With the Dalai Lama’s visit to Sydney just around the corner, I was naturally drawn to fresh reports that during the past year the Chinese authorities have been experimenting in Tibet with a new political ‘grid’ (wangge) system of neighbourhood information-gathering units, led by ‘grid captains’.
More than 600 street-side ‘convenience police posts’ (bian minjing wu zhan) equipped with computers and video technology have apparently already been set up in towns, rural areas and temples throughout Tibet. These posts are a vital part of the new grid system, which operates 24/7. They are linked in turn to voluntary ‘civilian’ networks called ‘red armband patrols’, whose job at the grass-roots level is to anticipate ‘sudden incidents’ (self-immolations, for instance) and to conduct ‘doorstep interviews’ and searches of Tibetan homes in search of politically forbidden materials, including photographs of the Dalai Lama. The Chinese rulers recently announced that they intend to expand the state-of-the-art surveillance system. They say it is designed to ‘improve public access to basic services’. They describe the dragnet as an important component in the country-wide drive towards ‘social stability maintenance’ (weiwen) and ‘scientifically guiding public opinion’. Yu Zhengsheng, a member of the Politburo Standing Committee of the Chinese Communist Party, says the grid system comprises ‘nets in the sky and traps on the ground’. Other Party documents speak of ‘strengthening information and intelligence work to achieve in practical terms smart ears and clear eyes to gain the initiative’.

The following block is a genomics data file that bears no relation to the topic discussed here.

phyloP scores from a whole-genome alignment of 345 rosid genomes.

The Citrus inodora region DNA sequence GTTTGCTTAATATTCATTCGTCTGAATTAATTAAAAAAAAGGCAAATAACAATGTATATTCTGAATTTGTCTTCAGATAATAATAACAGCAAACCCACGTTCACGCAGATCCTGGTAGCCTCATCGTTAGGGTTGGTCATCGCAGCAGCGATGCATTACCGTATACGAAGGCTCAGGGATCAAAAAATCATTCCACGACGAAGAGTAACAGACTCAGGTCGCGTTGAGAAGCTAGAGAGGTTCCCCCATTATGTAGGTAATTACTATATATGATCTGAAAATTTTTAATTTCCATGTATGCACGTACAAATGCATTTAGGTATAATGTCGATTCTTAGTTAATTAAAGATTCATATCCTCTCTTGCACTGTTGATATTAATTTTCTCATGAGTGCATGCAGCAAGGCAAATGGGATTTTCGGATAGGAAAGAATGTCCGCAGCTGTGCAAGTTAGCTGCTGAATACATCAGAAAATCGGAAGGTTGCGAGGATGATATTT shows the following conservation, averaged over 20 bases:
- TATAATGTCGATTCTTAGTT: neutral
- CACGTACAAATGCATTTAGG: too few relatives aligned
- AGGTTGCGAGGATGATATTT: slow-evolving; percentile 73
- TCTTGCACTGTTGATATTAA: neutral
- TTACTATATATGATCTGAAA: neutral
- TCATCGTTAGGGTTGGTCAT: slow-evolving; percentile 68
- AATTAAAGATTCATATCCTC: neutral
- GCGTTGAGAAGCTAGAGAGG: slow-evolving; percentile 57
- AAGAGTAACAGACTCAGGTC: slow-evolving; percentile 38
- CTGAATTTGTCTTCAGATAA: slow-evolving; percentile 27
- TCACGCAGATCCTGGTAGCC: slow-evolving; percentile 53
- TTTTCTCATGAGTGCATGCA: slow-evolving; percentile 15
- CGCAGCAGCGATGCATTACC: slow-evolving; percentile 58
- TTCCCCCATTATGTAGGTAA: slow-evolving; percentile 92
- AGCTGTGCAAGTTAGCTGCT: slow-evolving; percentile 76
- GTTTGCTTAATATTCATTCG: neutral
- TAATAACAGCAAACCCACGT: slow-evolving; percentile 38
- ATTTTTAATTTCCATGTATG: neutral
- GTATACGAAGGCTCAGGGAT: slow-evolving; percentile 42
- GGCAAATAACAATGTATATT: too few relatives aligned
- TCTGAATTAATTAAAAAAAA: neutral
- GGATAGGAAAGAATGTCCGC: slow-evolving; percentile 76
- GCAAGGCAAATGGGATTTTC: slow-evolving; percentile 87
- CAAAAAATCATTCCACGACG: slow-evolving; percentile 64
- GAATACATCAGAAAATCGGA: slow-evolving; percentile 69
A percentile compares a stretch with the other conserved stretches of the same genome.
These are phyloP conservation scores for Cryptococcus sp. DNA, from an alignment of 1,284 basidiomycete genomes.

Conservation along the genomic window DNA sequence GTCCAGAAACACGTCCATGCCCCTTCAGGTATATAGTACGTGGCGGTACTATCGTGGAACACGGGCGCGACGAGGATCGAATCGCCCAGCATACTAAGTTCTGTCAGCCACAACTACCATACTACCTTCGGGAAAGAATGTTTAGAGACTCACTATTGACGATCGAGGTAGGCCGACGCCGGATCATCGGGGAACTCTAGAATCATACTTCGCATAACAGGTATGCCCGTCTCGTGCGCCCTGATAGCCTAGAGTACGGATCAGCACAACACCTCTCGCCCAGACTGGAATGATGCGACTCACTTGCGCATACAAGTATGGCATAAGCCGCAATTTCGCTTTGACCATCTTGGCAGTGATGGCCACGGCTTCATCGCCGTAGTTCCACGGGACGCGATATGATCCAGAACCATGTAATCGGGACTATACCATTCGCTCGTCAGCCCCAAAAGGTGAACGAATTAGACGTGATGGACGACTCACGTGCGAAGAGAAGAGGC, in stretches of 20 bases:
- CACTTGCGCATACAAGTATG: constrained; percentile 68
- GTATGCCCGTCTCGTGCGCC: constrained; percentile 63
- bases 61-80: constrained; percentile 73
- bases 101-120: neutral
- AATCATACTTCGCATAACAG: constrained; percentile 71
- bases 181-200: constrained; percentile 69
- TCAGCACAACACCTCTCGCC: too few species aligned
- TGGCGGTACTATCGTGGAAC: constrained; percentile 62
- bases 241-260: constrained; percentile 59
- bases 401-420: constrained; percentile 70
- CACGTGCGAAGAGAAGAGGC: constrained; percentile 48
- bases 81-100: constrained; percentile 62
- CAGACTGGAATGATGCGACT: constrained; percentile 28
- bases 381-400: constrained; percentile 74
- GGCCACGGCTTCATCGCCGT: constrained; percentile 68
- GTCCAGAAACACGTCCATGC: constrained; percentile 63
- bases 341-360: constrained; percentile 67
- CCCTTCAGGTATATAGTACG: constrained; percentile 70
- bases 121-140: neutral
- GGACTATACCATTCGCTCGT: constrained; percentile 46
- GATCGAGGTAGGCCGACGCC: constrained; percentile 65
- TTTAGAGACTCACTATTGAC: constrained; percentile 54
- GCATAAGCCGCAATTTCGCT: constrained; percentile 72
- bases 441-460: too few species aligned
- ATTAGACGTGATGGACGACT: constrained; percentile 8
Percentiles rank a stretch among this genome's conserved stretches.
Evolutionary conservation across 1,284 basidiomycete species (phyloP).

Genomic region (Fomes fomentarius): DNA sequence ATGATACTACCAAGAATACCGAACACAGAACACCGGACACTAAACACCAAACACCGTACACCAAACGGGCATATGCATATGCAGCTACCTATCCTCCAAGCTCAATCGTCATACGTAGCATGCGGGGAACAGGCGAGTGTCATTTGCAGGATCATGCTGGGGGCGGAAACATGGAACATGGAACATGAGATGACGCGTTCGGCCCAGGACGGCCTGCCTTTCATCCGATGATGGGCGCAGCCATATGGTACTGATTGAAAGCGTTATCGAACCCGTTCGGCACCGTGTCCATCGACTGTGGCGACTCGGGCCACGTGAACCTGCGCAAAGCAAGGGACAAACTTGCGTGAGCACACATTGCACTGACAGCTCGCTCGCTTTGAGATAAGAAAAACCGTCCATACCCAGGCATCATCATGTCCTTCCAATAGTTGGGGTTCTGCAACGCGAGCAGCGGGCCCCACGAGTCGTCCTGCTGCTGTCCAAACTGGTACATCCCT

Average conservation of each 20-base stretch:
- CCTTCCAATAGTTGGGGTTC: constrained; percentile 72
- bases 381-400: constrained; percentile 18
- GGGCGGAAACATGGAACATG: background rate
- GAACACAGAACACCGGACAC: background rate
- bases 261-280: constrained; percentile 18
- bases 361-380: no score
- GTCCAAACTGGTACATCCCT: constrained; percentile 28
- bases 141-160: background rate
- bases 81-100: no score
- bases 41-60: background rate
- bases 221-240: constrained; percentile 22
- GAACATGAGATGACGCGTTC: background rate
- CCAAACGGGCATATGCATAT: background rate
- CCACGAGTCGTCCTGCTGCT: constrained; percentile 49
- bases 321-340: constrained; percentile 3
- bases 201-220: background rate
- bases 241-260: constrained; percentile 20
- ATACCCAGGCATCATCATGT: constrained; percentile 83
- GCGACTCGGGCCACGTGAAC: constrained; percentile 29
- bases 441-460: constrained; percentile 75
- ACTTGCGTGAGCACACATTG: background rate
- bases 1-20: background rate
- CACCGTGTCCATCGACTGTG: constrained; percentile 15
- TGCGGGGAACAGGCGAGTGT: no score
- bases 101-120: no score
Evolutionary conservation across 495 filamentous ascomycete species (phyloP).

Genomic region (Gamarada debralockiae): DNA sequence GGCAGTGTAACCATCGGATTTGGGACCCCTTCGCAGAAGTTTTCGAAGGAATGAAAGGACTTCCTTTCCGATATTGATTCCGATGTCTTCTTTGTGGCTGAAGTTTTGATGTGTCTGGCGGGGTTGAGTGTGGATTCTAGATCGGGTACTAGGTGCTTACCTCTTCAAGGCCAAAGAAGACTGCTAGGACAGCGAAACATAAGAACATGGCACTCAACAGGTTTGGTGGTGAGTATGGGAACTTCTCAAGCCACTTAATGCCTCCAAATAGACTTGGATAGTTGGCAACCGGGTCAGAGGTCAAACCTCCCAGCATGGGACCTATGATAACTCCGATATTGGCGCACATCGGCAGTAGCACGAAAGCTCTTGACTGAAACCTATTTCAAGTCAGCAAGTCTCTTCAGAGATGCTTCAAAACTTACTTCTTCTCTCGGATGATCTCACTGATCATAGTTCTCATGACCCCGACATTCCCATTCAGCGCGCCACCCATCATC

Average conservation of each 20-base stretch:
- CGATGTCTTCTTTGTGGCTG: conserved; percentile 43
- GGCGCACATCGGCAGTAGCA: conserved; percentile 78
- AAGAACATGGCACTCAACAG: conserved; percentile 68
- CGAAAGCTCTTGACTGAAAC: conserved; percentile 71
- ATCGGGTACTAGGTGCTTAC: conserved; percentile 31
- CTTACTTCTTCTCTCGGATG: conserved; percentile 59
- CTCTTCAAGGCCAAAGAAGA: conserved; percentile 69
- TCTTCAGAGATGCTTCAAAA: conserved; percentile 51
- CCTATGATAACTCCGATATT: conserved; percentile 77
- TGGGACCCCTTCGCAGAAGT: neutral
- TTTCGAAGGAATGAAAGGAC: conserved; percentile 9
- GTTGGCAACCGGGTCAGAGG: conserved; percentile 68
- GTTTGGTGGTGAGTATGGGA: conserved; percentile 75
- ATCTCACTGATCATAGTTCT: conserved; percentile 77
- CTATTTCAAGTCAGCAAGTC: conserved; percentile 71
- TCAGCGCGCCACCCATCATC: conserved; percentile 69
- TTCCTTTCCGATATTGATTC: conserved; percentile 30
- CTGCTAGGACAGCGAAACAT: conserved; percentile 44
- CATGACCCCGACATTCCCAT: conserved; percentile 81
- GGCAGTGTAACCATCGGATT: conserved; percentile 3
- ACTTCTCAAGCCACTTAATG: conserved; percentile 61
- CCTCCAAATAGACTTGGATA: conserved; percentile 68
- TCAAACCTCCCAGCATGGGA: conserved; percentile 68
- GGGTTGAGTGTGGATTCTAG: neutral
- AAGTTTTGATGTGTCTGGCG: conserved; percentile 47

A Human Rights Watch report meanwhile notes the way the new system targets ‘special groups’, such as ex-prisoners, ‘nuns and monks on the move’, and Tibetans who have returned from exile in India. It quotes a Chinese scholar, who helpfully explains that by means of the new system, ‘information is proactively gathered about people, events, and things so as to build up a database of urban components and events.’ It’s a surveillance system ‘through which relevant departments and work units can proactively uncover problems in a timely manner.’
Outsiders have few extra details of the new data-gathering system. But what’s interesting is how observers and critics of the sophisticated new control strategy reach for worn-out old epithets when describing its modus operandi. Sophie Richardson of Human Rights Watch points out that the new system ‘encroaches on Tibetans’ rights to freedom of expression, belief, and association.‘ She notes that the point of the new system is 'surveillance and control’. Since its chief flaw is its failure to address popular grievances among Tibetans, she concludes, the ‘Chinese authorities should dismantle this Orwellian 'grid’ system'.
She’s right about the crushing anti-democratic effects of the grid system, except that it isn’t ‘Orwellian’. It’s something new, something more disturbing. It squarely belongs to the early years of the 21st century, to the age of networked communications and monitory democracy, which it’s designed to mimic, to counter, and to destroy. From what we know of the new Chinese grid system, it’s not an ‘Orwellian’ centralised system of control. Yes, it’s chartered with ‘searching for faults, traces, unseen threats, gaps, shadows’, but its methods are ‘networked’. It stands beyond the age of radio and television broadcasting. It most closely resembles a composite of the ‘decentralised’ and ‘distributed’ networks famously foretold half a century ago by the Polish-American pioneer of computer networks, Paul Baran: